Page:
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vertical slide movement

Discussion in 'Handguns: Autoloaders' started by XxR3M0V3RxX, May 27, 2012.

  1. XxR3M0V3RxX

    XxR3M0V3RxX Member

    ive had my sr9c for a while now. i have put about 800 ~1000 rounds through it. i dont know if it came like this from the factory but ive noticed that when the slide is forward i can push down on the front of the slide and there is some movement... it appears to be held in its highest position by spring pressure and i cant wiggle the barrel when its locked forward.

    im not sure if the loose slide will cause a reduction in accuracy of if this is normal for production handguns... will this get worse over time.

    my main concern is that im grouping very poorly at 25 yards (8"~12") while at 7~15 yards its all within 3" (minus flyaways).
    when i first got the gun my groups were smaller although this could be user error.

    help me :)
  2. Remllez

    Remllez Well-Known Member

    All but the tightest 1911's have a little bit of play in their slides while in battery. As long as the barrel is locked up I wouldn't worry a whole lot about a little looseness, if you bought the gun new it's probably parts wearing in. Some self loaders have fixed barrels and the slide play doesn't affect accuracy at all.

    Accuracy wise if you notice a drastic change, could it be a recent swap to different ammo?
    You may well have become lax in the way you are gripping the pistol perhaps a review of your grip will help tighten your groups. You could have a friend try shooting your gun and compare notes afterward.

    Of course there is no substitute for trigger time keeping everything equal and concentrating on the fundamentals. Dissasemble and a thorough cleaning will hurt nothing and may reveal a mechanical defect that is the root cause of the accuracy change.

    I'm sure you will find and correct what the problem is if you get back to the basics. If not a return trip to the manufacturer will rectify the situation to your satisfaction. Good luck and happy shooting!
    Last edited: May 31, 2012
  3. 9mmepiphany

    9mmepiphany Moderator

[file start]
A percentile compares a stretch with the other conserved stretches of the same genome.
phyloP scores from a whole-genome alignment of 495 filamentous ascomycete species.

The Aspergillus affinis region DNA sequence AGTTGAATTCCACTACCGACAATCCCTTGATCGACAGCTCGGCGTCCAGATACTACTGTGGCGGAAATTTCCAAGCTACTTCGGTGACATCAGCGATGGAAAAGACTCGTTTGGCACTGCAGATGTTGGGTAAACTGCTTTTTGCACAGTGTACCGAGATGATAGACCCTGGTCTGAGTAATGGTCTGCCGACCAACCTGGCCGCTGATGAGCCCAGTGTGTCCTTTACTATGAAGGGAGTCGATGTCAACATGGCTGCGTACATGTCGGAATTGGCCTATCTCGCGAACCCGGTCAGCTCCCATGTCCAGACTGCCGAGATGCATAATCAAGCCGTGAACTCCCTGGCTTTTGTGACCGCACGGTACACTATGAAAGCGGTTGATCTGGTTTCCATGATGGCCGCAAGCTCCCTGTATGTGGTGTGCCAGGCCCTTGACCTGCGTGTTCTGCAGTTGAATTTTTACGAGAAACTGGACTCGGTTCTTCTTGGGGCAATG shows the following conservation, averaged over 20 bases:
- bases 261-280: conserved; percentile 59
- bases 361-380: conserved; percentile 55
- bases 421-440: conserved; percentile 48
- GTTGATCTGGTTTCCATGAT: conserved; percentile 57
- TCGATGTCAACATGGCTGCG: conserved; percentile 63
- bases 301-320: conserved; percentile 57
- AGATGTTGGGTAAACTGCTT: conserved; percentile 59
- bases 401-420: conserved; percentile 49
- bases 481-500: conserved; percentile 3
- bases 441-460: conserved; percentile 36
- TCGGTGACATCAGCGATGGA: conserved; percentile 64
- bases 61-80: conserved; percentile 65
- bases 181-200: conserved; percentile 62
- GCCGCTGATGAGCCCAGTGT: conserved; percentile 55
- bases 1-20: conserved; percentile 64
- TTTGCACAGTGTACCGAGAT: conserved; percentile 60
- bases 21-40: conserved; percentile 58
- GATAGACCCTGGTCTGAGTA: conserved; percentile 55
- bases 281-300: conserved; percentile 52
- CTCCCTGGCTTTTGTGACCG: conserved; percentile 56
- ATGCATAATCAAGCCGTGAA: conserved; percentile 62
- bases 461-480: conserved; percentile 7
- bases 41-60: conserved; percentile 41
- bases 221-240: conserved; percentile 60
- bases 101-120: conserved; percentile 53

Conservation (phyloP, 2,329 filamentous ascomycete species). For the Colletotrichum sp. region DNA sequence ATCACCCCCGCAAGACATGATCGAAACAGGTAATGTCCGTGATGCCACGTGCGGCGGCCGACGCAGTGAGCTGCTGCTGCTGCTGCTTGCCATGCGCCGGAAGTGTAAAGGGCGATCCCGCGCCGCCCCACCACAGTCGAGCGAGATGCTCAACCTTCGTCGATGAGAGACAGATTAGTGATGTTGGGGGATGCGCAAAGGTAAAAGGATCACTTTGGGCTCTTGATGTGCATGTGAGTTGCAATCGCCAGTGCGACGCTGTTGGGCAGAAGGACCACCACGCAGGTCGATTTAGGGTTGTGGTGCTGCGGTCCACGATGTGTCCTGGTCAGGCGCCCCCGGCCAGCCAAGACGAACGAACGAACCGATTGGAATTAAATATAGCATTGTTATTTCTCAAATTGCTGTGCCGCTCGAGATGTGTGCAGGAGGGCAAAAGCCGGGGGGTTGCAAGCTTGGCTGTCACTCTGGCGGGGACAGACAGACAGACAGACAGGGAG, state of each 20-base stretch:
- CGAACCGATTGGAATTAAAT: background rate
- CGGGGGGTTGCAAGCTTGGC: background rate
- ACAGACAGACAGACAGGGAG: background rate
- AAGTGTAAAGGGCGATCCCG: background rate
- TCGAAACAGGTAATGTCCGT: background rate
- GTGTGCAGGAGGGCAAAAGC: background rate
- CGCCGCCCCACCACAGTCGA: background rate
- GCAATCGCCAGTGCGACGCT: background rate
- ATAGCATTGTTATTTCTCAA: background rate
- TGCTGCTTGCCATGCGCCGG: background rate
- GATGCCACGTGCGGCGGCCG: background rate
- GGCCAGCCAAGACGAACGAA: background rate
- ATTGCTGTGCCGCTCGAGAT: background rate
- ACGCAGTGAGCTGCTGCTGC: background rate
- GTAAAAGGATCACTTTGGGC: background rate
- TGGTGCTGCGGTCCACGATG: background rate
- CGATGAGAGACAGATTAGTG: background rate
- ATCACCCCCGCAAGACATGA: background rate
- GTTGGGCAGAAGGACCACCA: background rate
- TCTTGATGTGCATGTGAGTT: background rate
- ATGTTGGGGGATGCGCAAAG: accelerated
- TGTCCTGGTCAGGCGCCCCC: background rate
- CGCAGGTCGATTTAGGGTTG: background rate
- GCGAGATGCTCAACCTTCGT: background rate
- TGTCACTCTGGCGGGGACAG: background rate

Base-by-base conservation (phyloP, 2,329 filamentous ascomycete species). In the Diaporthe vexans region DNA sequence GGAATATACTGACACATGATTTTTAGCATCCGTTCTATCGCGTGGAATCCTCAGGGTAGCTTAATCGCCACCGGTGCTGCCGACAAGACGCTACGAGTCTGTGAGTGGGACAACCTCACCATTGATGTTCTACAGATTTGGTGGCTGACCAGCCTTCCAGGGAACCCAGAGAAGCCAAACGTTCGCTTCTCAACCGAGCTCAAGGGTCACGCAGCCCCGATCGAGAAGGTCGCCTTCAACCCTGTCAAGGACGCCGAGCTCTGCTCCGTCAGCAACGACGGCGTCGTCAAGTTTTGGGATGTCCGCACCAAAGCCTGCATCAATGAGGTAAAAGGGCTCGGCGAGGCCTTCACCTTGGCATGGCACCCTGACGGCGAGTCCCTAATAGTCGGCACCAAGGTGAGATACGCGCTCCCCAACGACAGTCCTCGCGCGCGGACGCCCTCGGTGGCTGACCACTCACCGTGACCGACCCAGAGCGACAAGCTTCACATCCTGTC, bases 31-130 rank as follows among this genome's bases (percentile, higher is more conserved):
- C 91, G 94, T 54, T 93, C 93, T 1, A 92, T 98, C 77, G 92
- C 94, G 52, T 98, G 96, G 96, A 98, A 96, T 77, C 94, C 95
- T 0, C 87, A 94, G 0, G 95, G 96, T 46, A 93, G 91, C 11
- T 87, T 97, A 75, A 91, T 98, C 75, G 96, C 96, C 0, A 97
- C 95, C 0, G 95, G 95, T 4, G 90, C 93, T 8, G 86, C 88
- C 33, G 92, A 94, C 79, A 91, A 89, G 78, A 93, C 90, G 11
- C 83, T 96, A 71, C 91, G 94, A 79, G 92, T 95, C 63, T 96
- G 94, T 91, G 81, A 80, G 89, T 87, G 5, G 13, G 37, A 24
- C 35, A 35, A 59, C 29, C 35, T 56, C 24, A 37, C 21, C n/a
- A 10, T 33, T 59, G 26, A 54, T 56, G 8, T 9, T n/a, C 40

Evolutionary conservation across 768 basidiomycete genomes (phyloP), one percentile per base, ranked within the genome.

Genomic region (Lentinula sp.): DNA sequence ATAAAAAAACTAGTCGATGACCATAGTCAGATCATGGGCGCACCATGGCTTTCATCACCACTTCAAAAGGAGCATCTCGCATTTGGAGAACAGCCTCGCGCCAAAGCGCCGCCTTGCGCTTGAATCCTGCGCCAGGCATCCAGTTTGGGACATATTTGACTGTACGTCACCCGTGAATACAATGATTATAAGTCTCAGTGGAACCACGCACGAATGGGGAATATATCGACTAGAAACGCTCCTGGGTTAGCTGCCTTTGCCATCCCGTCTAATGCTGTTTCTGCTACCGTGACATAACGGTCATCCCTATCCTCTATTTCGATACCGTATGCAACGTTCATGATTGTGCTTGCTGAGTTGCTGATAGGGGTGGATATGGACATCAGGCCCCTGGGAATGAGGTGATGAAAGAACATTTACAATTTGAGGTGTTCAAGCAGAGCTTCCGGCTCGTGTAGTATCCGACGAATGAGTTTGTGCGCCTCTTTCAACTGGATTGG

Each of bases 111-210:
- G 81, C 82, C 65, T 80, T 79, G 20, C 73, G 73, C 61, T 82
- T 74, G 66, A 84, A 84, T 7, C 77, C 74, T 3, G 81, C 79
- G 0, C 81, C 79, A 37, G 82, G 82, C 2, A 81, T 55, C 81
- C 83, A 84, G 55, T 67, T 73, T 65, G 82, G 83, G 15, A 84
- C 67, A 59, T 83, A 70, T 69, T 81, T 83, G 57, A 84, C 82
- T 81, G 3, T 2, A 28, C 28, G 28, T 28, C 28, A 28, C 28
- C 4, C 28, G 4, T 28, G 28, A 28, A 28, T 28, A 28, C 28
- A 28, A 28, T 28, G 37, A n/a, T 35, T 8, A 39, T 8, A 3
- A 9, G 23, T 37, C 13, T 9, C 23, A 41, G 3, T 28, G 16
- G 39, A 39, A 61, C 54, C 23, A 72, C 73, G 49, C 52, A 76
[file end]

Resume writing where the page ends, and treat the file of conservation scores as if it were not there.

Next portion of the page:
This is normal for polymer pistols and is one of the reasons for it's reliability and durability over steel framed pistols. There isn't as much slide to frame contact in polymer pistols.

    What is holding the slide up is the lockup between the barrel and the frame. as long as the slide and the frame are consistent in their contact relationship, it will have not effect on accuracy...after all your sights are attached to the slide, not the frame

    That's about right for consistent dispersion...three times the distance, three time the size of the group.

    Bring your target back in to 5-7 yards and work on your grip and trigger press until you're getting centered sub-1" groups. Take a look at the links in my signature to see if you are gripping and pressing the trigger correctly
  4. 918v

    918v Well-Known Member

    So polymer pistols are built loose to make them more durable than tightly fitted steel pistols?

    I thought polymer pistols are built loose be cause the frames flex so much under recoil the rails would tear off if they were any tighter.
  5. Deus Machina

    Deus Machina Well-Known Member

    That would be less 'design around limitation' and more 'just bad design.'
    Nope, they make them a little looser because 1) it makes them more reliable, under the conditions they may be used and 2) It's cheaper.

    They can use cast or stamped pieces instead of machined, they don't have to check it so closely, or hand-fit, and fewer go back from the QC line.

    As an example, get me running my mill and I can machine parts to +/- .001", then hand-fit to .0005". I've done it on a few projects and it literally takes all day. Instead, I could blast out parts at +/- .008" as fast as I can turn the handles, and never have to check fit or touch a file.
  6. JDGray

    JDGray Well-Known Member

    Are those groups off hand? 3" at 7yrds tells me trigger control needs a little work;)

    And if those groups are off a bag?:eek::D
  7. 918v

    918v Well-Known Member

    Right, but the built in looseness is for economy not for durability. I saw a slow motion video of a Glock firing from a machine rest. The top of the frame oscillated so much you'd wonder how this gun lasts as long as it does.

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